Dismiss Notice
Join Physics Forums Today!
The friendliest, high quality science and math community on the planet! Everyone who loves science is here!

What is meant by "electromagnetic energy resolution"?

  1. Nov 24, 2015 #1
    I'm reading about detectors and seeing the term "electromagnetic energy resolution", but can't find a definition. Is this simply referring to the resolution of the energy of electrically charged particles? Or could it be to do with the resolution achievable through a particular method of detection, for example, measuring ionization charge rather than Cerenkov light (not that photons are any less 'electromagnetic' than electrons really, but whatever) ? Or something else?

    And will it typically be referring to the energy that the particle actually has, or the detectable energy that it has deposited?
     
  2. jcsd
  3. Nov 25, 2015 #2

    BvU

    User Avatar
    Science Advisor
    Homework Helper
    Gold Member

    First impression for the term "electromagnetic energy resolution" is "the accuracy that is achieved when measuring the energy of a particle". The 'simply' part of your post.

    In detectors you want to know as much as possible of the decay products: identity (charge and rest mass), and the velocity vector, and as precise as possible.

    What you can measure are things like momentum (ionization tracks in a magnetic field), speed (Cerenkov, time-of-flight scintillation counters), total energy (for particles that give off electromagnetic showers in e.g. NaI or BGO crystals). Particles interact differently with the material they encounter in a detector, so these detectors are designed to allow a maximum of identification and tracking for the specific (or general) purposes of the experiment.

    So (a second 'yes') sometimes the energy resolution is a construct from indirect measurements: e.g. we have measured the momentum and assume it is a pi+ from time-of-flight.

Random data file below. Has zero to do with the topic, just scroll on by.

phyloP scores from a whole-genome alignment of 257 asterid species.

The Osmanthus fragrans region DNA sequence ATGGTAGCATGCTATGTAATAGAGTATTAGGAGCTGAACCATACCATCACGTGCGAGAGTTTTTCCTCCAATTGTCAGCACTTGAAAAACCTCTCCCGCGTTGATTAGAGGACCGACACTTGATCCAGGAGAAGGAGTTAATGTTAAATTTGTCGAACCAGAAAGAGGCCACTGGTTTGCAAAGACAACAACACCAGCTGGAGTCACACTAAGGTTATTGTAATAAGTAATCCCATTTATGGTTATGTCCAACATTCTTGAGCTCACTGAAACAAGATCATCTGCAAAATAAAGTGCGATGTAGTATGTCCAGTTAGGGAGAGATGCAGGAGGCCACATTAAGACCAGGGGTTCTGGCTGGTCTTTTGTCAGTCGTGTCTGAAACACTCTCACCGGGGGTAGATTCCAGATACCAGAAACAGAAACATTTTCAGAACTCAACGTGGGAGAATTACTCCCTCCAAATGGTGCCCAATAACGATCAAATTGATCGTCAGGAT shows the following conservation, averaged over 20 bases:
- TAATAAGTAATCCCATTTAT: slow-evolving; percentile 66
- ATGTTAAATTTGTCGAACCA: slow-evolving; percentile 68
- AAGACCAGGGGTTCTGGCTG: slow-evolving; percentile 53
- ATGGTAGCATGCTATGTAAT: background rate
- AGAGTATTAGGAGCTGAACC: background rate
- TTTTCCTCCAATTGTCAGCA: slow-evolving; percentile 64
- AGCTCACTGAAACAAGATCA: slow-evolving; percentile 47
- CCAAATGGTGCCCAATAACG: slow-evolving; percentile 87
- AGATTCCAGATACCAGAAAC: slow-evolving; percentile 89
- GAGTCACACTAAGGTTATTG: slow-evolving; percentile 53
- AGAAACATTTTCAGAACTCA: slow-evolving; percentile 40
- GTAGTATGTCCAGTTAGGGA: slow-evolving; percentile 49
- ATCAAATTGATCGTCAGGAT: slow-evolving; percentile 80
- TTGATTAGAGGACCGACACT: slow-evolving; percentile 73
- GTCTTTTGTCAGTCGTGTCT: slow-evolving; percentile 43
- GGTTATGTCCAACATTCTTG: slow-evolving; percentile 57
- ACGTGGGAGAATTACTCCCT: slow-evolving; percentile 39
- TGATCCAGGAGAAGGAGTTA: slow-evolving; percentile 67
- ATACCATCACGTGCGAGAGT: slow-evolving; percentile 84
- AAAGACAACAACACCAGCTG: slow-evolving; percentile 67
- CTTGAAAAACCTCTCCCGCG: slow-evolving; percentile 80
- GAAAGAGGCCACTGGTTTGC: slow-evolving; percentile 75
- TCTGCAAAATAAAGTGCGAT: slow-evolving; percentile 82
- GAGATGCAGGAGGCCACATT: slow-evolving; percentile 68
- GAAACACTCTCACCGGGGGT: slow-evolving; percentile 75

4. Nov 25, 2015 #3

    mfb

    User Avatar
    2016 Award

    Staff: Mentor

    What is the context?
    Many detectors have electromagnetic calorimeters (where photons and electrons/positrons deposit their energy in electromagnetic showers) and hadronic calorimeters (similar but for hadrons and hadronic showers), and "electromagnetic energy resolution" sounds like the energy resolution of an electromagnetic calorimeter.
     
  5. Nov 25, 2015 #4
    The context is liquid argon time projection chambers. For example the term is used in this paper:

    Underground operation of the ICARUS T600 LAr-TPC: first results
    C. Rubbia
    Journal of Instrumentation 6 07011 (2011)
     
  6. Nov 25, 2015 #5

    Vanadium 50

    User Avatar
    Staff Emeritus
    Science Advisor
    Education Advisor

    In that paper it means the resolution for objects that predominantly deposit energy by electromagnetic processes.
     
  7. Nov 25, 2015 #6

    mfb

    User Avatar
    2016 Award

    Staff: Mentor

    That is the energy resolution of the electromagnetic calorimeter.
     
  8. Nov 28, 2015 #7
    "objects that predominantly deposit energy by electromagnetic processes."

    Does that effectively just mean 'charged objects' then?
     
  9. Nov 28, 2015 #8

    mfb

    User Avatar
    2016 Award

    Staff: Mentor

    I think Vanadium meant "electromagnet showers".

    Electrons and photons. That is a complete list.

    Hadrons deposit their energy later (mainly in the hadronic calorimeter), muons don't lose much energy in either calorimeter, neutrinos don't get detected at all, all other particles don't live long enough to reach the calorimeters.
     
  10. Nov 28, 2015 #9
    What about when the detector is a time projection chamber though? That isn't separated into EM and hadronic calorimeters, rather just a single tank of liquid argon. In that instance would you just treat the term as meaning 'anything charged'?
     
  11. Nov 28, 2015 #10

    Vanadium 50

    User Avatar
    Staff Emeritus
    Science Advisor
    Education Advisor

    Answered in post #5.
     
  12. Nov 28, 2015 #11

    mfb

    User Avatar
    2016 Award

    Staff: Mentor

    I never saw the term "electromagnetic energy resolution" used for a TPC.
     
  13. Nov 28, 2015 #12

    Vanadium 50

    User Avatar
    Staff Emeritus
    Science Advisor
    Education Advisor

    It's a liquid argon TPC so photons shower.
     
  14. Nov 29, 2015 #13

    mfb

    User Avatar
    2016 Award

    Staff: Mentor

    Ah, right. So we have a calorimeter design.
     
Know someone interested in this topic? Share this thread via Reddit, Google+, Twitter, or Facebook




Similar Discussions: What is meant by "electromagnetic energy resolution"?
Loading...